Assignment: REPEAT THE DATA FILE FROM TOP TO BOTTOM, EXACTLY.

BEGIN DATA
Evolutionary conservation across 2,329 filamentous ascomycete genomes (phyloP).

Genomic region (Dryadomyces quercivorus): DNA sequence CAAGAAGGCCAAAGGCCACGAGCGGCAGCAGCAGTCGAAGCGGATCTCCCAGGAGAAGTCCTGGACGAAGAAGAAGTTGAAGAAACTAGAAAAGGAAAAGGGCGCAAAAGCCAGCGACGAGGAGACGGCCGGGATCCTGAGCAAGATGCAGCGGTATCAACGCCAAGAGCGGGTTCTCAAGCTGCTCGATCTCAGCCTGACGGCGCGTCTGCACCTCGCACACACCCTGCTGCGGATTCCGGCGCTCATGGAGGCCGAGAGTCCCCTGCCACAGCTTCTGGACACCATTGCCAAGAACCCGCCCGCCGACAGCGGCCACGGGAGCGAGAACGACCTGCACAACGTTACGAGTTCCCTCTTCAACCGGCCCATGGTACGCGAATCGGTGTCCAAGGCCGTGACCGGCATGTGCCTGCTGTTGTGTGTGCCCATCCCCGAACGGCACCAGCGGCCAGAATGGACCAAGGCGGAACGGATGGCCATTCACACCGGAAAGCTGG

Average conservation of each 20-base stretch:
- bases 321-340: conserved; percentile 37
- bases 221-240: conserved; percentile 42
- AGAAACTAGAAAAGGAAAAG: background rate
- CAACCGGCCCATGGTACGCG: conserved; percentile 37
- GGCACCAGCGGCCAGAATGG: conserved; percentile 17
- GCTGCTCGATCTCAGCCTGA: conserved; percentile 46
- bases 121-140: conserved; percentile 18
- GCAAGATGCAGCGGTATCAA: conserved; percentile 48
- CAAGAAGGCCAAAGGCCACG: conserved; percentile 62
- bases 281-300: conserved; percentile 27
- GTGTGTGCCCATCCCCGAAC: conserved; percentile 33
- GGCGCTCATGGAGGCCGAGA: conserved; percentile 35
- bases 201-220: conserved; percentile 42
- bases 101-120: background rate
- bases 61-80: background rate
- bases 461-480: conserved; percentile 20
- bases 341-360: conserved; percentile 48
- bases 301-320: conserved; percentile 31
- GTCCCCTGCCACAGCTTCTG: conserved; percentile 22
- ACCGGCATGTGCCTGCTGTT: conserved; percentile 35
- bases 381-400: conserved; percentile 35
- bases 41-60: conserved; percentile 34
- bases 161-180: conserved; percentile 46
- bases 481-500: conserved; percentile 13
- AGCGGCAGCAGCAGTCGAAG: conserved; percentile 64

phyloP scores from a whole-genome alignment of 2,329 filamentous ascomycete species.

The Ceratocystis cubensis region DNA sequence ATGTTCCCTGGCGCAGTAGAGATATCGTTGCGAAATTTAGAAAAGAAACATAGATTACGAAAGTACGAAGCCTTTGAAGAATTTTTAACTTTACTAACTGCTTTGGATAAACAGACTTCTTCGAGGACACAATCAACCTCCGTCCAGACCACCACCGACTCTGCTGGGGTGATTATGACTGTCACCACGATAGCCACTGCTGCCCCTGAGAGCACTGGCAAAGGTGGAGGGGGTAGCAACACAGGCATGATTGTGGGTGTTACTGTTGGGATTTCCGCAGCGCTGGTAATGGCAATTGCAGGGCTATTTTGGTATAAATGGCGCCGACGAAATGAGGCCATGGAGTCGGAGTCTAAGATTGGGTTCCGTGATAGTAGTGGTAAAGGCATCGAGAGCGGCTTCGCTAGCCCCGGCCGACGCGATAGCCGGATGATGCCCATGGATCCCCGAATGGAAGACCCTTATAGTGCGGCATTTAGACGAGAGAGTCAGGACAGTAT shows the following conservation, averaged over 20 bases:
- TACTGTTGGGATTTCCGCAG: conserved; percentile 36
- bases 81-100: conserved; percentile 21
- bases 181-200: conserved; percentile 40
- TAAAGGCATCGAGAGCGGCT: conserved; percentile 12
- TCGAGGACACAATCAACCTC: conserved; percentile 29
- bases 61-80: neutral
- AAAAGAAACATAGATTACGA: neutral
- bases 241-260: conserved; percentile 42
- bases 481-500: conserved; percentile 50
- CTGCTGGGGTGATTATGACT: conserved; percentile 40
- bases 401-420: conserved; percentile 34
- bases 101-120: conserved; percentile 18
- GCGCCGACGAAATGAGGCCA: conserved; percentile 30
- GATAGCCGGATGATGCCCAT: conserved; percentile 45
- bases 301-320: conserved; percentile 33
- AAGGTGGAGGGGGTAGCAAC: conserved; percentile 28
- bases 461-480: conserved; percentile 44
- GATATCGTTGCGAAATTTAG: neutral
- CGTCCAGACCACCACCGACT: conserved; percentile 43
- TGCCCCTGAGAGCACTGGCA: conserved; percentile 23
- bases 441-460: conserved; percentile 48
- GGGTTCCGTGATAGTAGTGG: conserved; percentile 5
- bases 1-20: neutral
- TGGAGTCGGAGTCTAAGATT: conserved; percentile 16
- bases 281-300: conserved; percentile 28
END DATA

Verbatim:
Evolutionary conservation across 2,329 filamentous ascomycete genomes (phyloP).

Genomic region (Dryadomyces quercivorus): DNA sequence CAAGAAGGCCAAAGGCCACGAGCGGCAGCAGCAGTCGAAGCGGATCTCCCAGGAGAAGTCCTGGACGAAGAAGAAGTTGAAGAAACTAGAAAAGGAAAAGGGCGCAAAAGCCAGCGACGAGGAGACGGCCGGGATCCTGAGCAAGATGCAGCGGTATCAACGCCAAGAGCGGGTTCTCAAGCTGCTCGATCTCAGCCTGACGGCGCGTCTGCACCTCGCACACACCCTGCTGCGGATTCCGGCGCTCATGGAGGCCGAGAGTCCCCTGCCACAGCTTCTGGACACCATTGCCAAGAACCCGCCCGCCGACAGCGGCCACGGGAGCGAGAACGACCTGCACAACGTTACGAGTTCCCTCTTCAACCGGCCCATGGTACGCGAATCGGTGTCCAAGGCCGTGACCGGCATGTGCCTGCTGTTGTGTGTGCCCATCCCCGAACGGCACCAGCGGCCAGAATGGACCAAGGCGGAACGGATGGCCATTCACACCGGAAAGCTGG

Average conservation of each 20-base stretch:
- bases 321-340: conserved; percentile 37
- bases 221-240: conserved; percentile 42
- AGAAACTAGAAAAGGAAAAG: background rate
- CAACCGGCCCATGGTACGCG: conserved; percentile 37
- GGCACCAGCGGCCAGAATGG: conserved; percentile 17
- GCTGCTCGATCTCAGCCTGA: conserved; percentile 46
- bases 121-140: conserved; percentile 18
- GCAAGATGCAGCGGTATCAA: conserved; percentile 48
- CAAGAAGGCCAAAGGCCACG: conserved; percentile 62
- bases 281-300: conserved; percentile 27
- GTGTGTGCCCATCCCCGAAC: conserved; percentile 33
- GGCGCTCATGGAGGCCGAGA: conserved; percentile 35
- bases 201-220: conserved; percentile 42
- bases 101-120: background rate
- bases 61-80: background rate
- bases 461-480: conserved; percentile 20
- bases 341-360: conserved; percentile 48
- bases 301-320: conserved; percentile 31
- GTCCCCTGCCACAGCTTCTG: conserved; percentile 22
- ACCGGCATGTGCCTGCTGTT: conserved; percentile 35
- bases 381-400: conserved; percentile 35
- bases 41-60: conserved; percentile 34
- bases 161-180: conserved; percentile 46
- bases 481-500: conserved; percentile 13
- AGCGGCAGCAGCAGTCGAAG: conserved; percentile 64

phyloP scores from a whole-genome alignment of 2,329 filamentous ascomycete species.

The Ceratocystis cubensis region DNA sequence ATGTTCCCTGGCGCAGTAGAGATATCGTTGCGAAATTTAGAAAAGAAACATAGATTACGAAAGTACGAAGCCTTTGAAGAATTTTTAACTTTACTAACTGCTTTGGATAAACAGACTTCTTCGAGGACACAATCAACCTCCGTCCAGACCACCACCGACTCTGCTGGGGTGATTATGACTGTCACCACGATAGCCACTGCTGCCCCTGAGAGCACTGGCAAAGGTGGAGGGGGTAGCAACACAGGCATGATTGTGGGTGTTACTGTTGGGATTTCCGCAGCGCTGGTAATGGCAATTGCAGGGCTATTTTGGTATAAATGGCGCCGACGAAATGAGGCCATGGAGTCGGAGTCTAAGATTGGGTTCCGTGATAGTAGTGGTAAAGGCATCGAGAGCGGCTTCGCTAGCCCCGGCCGACGCGATAGCCGGATGATGCCCATGGATCCCCGAATGGAAGACCCTTATAGTGCGGCATTTAGACGAGAGAGTCAGGACAGTAT shows the following conservation, averaged over 20 bases:
- TACTGTTGGGATTTCCGCAG: conserved; percentile 36
- bases 81-100: conserved; percentile 21
- bases 181-200: conserved; percentile 40
- TAAAGGCATCGAGAGCGGCT: conserved; percentile 12
- TCGAGGACACAATCAACCTC: conserved; percentile 29
- bases 61-80: neutral
- AAAAGAAACATAGATTACGA: neutral
- bases 241-260: conserved; percentile 42
- bases 481-500: conserved; percentile 50
- CTGCTGGGGTGATTATGACT: conserved; percentile 40
- bases 401-420: conserved; percentile 34
- bases 101-120: conserved; percentile 18
- GCGCCGACGAAATGAGGCCA: conserved; percentile 30
- GATAGCCGGATGATGCCCAT: conserved; percentile 45
- bases 301-320: conserved; percentile 33
- AAGGTGGAGGGGGTAGCAAC: conserved; percentile 28
- bases 461-480: conserved; percentile 44
- GATATCGTTGCGAAATTTAG: neutral
- CGTCCAGACCACCACCGACT: conserved; percentile 43
- TGCCCCTGAGAGCACTGGCA: conserved; percentile 23
- bases 441-460: conserved; percentile 48
- GGGTTCCGTGATAGTAGTGG: conserved; percentile 5
- bases 1-20: neutral
- TGGAGTCGGAGTCTAAGATT: conserved; percentile 16
- bases 281-300: conserved; percentile 28